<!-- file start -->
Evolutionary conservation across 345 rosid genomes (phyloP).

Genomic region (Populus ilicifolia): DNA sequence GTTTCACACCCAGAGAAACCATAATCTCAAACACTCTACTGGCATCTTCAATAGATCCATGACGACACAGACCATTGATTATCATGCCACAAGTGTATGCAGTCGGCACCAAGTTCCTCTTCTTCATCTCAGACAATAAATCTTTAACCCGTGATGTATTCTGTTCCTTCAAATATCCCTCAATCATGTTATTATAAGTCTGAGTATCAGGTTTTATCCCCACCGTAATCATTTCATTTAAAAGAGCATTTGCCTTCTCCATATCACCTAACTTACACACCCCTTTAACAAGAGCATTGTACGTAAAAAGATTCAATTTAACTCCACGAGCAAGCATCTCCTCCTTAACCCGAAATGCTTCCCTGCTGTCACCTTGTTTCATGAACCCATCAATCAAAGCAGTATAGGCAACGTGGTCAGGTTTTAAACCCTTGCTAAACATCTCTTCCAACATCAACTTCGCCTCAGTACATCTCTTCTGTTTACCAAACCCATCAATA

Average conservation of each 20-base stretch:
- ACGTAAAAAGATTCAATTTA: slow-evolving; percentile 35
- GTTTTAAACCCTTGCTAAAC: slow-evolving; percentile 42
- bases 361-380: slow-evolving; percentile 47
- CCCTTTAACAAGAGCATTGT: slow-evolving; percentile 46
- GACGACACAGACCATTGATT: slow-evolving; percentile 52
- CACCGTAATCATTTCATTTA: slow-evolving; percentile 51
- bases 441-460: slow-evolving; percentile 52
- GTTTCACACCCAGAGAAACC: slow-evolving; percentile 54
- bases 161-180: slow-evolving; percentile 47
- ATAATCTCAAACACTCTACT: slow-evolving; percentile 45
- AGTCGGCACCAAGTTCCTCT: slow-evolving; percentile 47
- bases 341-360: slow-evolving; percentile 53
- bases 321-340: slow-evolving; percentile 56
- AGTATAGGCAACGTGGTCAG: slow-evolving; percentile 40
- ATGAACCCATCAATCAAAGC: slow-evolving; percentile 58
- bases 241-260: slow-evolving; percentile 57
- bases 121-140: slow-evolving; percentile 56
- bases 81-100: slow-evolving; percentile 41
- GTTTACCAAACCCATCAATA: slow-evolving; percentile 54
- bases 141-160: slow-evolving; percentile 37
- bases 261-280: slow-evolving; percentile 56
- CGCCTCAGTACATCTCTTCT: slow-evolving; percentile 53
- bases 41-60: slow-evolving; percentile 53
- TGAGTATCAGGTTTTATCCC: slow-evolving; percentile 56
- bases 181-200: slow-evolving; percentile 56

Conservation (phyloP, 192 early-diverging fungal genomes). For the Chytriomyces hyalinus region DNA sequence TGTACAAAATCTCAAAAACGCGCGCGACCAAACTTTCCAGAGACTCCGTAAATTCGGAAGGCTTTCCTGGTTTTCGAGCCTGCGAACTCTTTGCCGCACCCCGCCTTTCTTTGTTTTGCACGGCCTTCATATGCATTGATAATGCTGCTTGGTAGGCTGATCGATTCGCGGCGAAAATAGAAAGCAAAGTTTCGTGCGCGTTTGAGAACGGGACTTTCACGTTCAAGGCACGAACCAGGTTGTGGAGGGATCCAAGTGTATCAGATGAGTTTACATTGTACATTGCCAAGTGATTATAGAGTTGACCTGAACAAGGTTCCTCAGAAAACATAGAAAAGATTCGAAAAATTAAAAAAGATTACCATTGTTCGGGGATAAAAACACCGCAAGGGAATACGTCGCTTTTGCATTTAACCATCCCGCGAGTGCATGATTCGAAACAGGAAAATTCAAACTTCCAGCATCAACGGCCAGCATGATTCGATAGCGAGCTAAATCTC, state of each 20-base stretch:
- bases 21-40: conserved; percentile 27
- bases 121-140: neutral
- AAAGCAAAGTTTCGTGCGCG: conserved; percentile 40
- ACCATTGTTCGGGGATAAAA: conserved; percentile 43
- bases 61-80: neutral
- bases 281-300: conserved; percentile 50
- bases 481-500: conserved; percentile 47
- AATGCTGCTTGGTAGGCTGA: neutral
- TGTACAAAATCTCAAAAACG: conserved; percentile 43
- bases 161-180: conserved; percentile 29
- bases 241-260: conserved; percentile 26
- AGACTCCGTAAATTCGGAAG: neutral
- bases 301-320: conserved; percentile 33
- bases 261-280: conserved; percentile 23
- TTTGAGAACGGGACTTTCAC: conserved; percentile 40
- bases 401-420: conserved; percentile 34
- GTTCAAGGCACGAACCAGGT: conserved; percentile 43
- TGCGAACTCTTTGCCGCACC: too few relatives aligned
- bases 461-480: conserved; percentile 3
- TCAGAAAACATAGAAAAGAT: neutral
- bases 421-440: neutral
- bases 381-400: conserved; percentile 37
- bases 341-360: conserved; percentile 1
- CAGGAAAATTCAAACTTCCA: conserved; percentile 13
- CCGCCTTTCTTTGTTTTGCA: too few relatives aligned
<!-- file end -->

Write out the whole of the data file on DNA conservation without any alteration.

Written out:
Evolutionary conservation across 345 rosid genomes (phyloP).

Genomic region (Populus ilicifolia): DNA sequence GTTTCACACCCAGAGAAACCATAATCTCAAACACTCTACTGGCATCTTCAATAGATCCATGACGACACAGACCATTGATTATCATGCCACAAGTGTATGCAGTCGGCACCAAGTTCCTCTTCTTCATCTCAGACAATAAATCTTTAACCCGTGATGTATTCTGTTCCTTCAAATATCCCTCAATCATGTTATTATAAGTCTGAGTATCAGGTTTTATCCCCACCGTAATCATTTCATTTAAAAGAGCATTTGCCTTCTCCATATCACCTAACTTACACACCCCTTTAACAAGAGCATTGTACGTAAAAAGATTCAATTTAACTCCACGAGCAAGCATCTCCTCCTTAACCCGAAATGCTTCCCTGCTGTCACCTTGTTTCATGAACCCATCAATCAAAGCAGTATAGGCAACGTGGTCAGGTTTTAAACCCTTGCTAAACATCTCTTCCAACATCAACTTCGCCTCAGTACATCTCTTCTGTTTACCAAACCCATCAATA

Average conservation of each 20-base stretch:
- ACGTAAAAAGATTCAATTTA: slow-evolving; percentile 35
- GTTTTAAACCCTTGCTAAAC: slow-evolving; percentile 42
- bases 361-380: slow-evolving; percentile 47
- CCCTTTAACAAGAGCATTGT: slow-evolving; percentile 46
- GACGACACAGACCATTGATT: slow-evolving; percentile 52
- CACCGTAATCATTTCATTTA: slow-evolving; percentile 51
- bases 441-460: slow-evolving; percentile 52
- GTTTCACACCCAGAGAAACC: slow-evolving; percentile 54
- bases 161-180: slow-evolving; percentile 47
- ATAATCTCAAACACTCTACT: slow-evolving; percentile 45
- AGTCGGCACCAAGTTCCTCT: slow-evolving; percentile 47
- bases 341-360: slow-evolving; percentile 53
- bases 321-340: slow-evolving; percentile 56
- AGTATAGGCAACGTGGTCAG: slow-evolving; percentile 40
- ATGAACCCATCAATCAAAGC: slow-evolving; percentile 58
- bases 241-260: slow-evolving; percentile 57
- bases 121-140: slow-evolving; percentile 56
- bases 81-100: slow-evolving; percentile 41
- GTTTACCAAACCCATCAATA: slow-evolving; percentile 54
- bases 141-160: slow-evolving; percentile 37
- bases 261-280: slow-evolving; percentile 56
- CGCCTCAGTACATCTCTTCT: slow-evolving; percentile 53
- bases 41-60: slow-evolving; percentile 53
- TGAGTATCAGGTTTTATCCC: slow-evolving; percentile 56
- bases 181-200: slow-evolving; percentile 56

Conservation (phyloP, 192 early-diverging fungal genomes). For the Chytriomyces hyalinus region DNA sequence TGTACAAAATCTCAAAAACGCGCGCGACCAAACTTTCCAGAGACTCCGTAAATTCGGAAGGCTTTCCTGGTTTTCGAGCCTGCGAACTCTTTGCCGCACCCCGCCTTTCTTTGTTTTGCACGGCCTTCATATGCATTGATAATGCTGCTTGGTAGGCTGATCGATTCGCGGCGAAAATAGAAAGCAAAGTTTCGTGCGCGTTTGAGAACGGGACTTTCACGTTCAAGGCACGAACCAGGTTGTGGAGGGATCCAAGTGTATCAGATGAGTTTACATTGTACATTGCCAAGTGATTATAGAGTTGACCTGAACAAGGTTCCTCAGAAAACATAGAAAAGATTCGAAAAATTAAAAAAGATTACCATTGTTCGGGGATAAAAACACCGCAAGGGAATACGTCGCTTTTGCATTTAACCATCCCGCGAGTGCATGATTCGAAACAGGAAAATTCAAACTTCCAGCATCAACGGCCAGCATGATTCGATAGCGAGCTAAATCTC, state of each 20-base stretch:
- bases 21-40: conserved; percentile 27
- bases 121-140: neutral
- AAAGCAAAGTTTCGTGCGCG: conserved; percentile 40
- ACCATTGTTCGGGGATAAAA: conserved; percentile 43
- bases 61-80: neutral
- bases 281-300: conserved; percentile 50
- bases 481-500: conserved; percentile 47
- AATGCTGCTTGGTAGGCTGA: neutral
- TGTACAAAATCTCAAAAACG: conserved; percentile 43
- bases 161-180: conserved; percentile 29
- bases 241-260: conserved; percentile 26
- AGACTCCGTAAATTCGGAAG: neutral
- bases 301-320: conserved; percentile 33
- bases 261-280: conserved; percentile 23
- TTTGAGAACGGGACTTTCAC: conserved; percentile 40
- bases 401-420: conserved; percentile 34
- GTTCAAGGCACGAACCAGGT: conserved; percentile 43
- TGCGAACTCTTTGCCGCACC: too few relatives aligned
- bases 461-480: conserved; percentile 3
- TCAGAAAACATAGAAAAGAT: neutral
- bases 421-440: neutral
- bases 381-400: conserved; percentile 37
- bases 341-360: conserved; percentile 1
- CAGGAAAATTCAAACTTCCA: conserved; percentile 13
- CCGCCTTTCTTTGTTTTGCA: too few relatives aligned